Nestlé SA is Switzerland-based multinational food company. It manufactures and markets everything from pet food to candy. The market capitalisation of the company is roughly 23 billion Swiss francs (“CHF”) or approximately 24.8 billion USD. Revenues for the 2013 fiscal year stood at 92.2 billion CHF. Investors in the stock collect a dividend yield of roughly 3.01%. Moreover, a quick check reveals the company raised its dividend every year from 2005 through 2013. The earnings yield is 4.18%. Finally, the stock is down 2% for the year so far. Compare the stock of the company with its Medium Term Note issued on October 17, 2012: the 0.75%’s of 10/17/2016 offered at 101.331 produces a yield to worst for the buyer of -0.0446%. It’s not a misprint.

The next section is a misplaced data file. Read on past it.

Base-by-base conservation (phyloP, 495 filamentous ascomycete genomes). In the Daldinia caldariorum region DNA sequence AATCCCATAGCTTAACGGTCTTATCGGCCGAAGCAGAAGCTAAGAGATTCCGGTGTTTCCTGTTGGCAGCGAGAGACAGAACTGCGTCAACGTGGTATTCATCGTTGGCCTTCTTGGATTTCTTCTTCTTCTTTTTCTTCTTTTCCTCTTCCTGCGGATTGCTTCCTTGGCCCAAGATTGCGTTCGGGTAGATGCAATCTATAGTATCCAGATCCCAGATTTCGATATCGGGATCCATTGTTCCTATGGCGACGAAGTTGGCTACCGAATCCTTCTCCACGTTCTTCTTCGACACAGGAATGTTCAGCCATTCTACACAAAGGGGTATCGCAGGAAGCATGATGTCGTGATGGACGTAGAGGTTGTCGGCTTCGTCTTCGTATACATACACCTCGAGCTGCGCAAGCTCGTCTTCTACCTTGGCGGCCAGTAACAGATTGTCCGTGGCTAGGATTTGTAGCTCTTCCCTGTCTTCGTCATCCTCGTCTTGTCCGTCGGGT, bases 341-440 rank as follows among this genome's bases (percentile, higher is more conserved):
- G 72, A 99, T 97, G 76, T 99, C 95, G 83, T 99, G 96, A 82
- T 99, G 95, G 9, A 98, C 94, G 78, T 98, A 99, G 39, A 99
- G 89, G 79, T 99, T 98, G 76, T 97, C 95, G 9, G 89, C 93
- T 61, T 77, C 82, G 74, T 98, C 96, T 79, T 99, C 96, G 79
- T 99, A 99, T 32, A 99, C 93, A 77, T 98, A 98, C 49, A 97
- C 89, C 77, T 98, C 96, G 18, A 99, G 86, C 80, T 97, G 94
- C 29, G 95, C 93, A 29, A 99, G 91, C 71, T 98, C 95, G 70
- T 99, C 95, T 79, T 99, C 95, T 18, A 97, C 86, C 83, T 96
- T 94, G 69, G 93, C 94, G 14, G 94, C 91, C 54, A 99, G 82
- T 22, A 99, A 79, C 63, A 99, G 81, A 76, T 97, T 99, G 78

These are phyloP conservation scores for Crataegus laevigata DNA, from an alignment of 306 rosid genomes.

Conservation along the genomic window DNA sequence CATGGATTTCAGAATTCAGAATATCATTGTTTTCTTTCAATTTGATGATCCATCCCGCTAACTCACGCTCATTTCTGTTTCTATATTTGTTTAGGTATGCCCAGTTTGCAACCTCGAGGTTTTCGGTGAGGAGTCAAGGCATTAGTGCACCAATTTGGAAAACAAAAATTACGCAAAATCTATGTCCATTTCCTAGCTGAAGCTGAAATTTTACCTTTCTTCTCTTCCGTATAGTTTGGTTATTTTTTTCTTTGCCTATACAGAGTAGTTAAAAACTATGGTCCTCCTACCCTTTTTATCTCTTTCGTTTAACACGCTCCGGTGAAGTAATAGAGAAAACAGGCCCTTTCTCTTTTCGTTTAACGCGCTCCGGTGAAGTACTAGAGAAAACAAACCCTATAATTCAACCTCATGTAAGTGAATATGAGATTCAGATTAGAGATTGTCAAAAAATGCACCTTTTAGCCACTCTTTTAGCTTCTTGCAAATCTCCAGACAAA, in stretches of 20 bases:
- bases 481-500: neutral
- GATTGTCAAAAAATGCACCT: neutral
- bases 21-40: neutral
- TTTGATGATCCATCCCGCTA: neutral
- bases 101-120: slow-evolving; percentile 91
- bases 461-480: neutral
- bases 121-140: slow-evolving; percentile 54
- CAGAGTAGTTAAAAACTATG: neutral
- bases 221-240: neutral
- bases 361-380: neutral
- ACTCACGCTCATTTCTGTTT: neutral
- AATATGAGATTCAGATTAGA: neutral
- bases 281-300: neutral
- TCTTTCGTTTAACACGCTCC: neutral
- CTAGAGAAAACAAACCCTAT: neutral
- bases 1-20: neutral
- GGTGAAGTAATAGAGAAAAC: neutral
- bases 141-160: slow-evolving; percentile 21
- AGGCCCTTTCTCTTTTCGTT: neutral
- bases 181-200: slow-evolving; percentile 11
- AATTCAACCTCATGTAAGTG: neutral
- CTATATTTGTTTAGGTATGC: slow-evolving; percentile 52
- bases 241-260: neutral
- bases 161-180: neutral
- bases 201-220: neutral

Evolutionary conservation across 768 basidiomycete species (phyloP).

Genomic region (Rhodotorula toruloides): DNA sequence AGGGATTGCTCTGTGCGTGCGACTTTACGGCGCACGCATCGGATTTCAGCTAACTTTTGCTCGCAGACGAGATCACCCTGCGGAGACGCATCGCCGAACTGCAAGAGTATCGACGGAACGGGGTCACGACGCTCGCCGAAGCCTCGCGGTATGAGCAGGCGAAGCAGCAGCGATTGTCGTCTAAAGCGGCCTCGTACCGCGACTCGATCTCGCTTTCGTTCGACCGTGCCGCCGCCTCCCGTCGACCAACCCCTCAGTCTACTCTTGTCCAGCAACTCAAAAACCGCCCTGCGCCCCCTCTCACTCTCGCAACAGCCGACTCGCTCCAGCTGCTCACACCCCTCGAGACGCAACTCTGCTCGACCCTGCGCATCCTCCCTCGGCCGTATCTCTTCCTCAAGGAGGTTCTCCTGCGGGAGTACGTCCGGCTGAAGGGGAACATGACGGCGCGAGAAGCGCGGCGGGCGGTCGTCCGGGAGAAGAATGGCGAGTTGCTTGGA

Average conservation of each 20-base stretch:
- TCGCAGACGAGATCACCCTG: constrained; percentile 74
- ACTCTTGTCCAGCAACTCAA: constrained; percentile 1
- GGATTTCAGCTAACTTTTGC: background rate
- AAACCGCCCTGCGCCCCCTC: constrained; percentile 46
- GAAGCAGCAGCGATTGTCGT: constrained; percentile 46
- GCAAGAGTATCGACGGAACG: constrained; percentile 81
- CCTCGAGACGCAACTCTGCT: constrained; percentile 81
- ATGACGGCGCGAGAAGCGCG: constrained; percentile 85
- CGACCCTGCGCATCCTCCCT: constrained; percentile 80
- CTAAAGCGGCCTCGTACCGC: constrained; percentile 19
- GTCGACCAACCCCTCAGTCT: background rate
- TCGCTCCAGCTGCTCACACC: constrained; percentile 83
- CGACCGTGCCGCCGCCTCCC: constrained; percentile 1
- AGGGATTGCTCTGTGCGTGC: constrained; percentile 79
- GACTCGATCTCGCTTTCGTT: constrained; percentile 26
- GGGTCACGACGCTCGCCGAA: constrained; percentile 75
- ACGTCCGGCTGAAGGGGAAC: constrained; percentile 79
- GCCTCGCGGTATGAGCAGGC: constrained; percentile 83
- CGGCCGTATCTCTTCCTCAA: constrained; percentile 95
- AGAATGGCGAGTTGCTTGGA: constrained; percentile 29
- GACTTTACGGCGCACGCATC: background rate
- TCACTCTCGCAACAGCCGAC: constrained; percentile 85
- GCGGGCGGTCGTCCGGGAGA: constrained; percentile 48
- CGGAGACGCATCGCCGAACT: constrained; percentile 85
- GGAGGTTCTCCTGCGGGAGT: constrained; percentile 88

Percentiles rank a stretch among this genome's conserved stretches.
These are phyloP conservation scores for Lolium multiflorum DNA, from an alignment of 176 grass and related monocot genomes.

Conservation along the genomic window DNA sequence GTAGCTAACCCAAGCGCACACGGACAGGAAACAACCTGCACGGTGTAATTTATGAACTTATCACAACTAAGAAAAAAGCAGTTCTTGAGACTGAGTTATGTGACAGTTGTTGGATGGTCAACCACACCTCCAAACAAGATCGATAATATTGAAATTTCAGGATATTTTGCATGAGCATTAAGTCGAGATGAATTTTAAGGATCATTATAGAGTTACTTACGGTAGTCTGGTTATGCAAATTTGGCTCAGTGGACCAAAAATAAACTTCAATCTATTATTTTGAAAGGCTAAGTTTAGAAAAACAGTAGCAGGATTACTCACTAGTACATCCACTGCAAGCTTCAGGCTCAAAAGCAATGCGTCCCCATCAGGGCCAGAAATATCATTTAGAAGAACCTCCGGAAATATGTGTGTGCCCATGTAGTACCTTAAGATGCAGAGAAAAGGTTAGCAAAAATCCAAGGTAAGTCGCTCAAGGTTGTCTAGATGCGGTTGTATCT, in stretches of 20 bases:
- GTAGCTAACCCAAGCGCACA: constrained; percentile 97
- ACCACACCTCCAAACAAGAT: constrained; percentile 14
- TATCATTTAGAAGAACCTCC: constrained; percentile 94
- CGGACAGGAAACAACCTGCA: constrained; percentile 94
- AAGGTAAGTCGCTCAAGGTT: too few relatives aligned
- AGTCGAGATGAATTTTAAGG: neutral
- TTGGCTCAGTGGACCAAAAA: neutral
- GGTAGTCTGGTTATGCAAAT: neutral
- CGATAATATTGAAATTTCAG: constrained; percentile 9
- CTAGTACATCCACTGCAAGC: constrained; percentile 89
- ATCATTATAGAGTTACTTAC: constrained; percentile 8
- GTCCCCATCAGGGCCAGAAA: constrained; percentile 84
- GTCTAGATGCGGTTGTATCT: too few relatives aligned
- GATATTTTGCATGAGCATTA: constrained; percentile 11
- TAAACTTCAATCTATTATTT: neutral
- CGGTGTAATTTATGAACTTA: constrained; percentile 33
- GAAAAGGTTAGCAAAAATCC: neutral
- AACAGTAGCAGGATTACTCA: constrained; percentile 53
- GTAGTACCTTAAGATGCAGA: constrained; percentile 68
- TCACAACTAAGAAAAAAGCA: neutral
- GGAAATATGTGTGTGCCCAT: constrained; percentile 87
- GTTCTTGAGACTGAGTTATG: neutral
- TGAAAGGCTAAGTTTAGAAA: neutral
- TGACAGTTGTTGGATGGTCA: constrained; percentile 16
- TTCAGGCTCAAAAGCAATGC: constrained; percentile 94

The driver of negative yields in the sovereign bond markets is the European Central Bank’s (ECB’s) extraordinary monetary policy. The rush of money from the ECB’s various forms of quantitative easing has leaked into the corporate bond market, as the case of the Nestlé bond demonstrates. The presumptive motivation of buyers of these wealth-sapping instruments is that in a world of falling prices and repressed interest rates, there might be an opportunity to sell them to another buyer at a higher price, should the deflationary pull within Europe strengthen.
This strikes me as the greater fool strategy of buying something with no apparent economic value, only to sell it to the next in line at a higher price, hoping that the purchaser is more willing to suspend belief and the principles of mathematics. Incredibly, investors who would find the bond attractive appear to be turning away from Nestlé’s income-producing stock.
Newton is dead. The theory of gravity has been repudiated.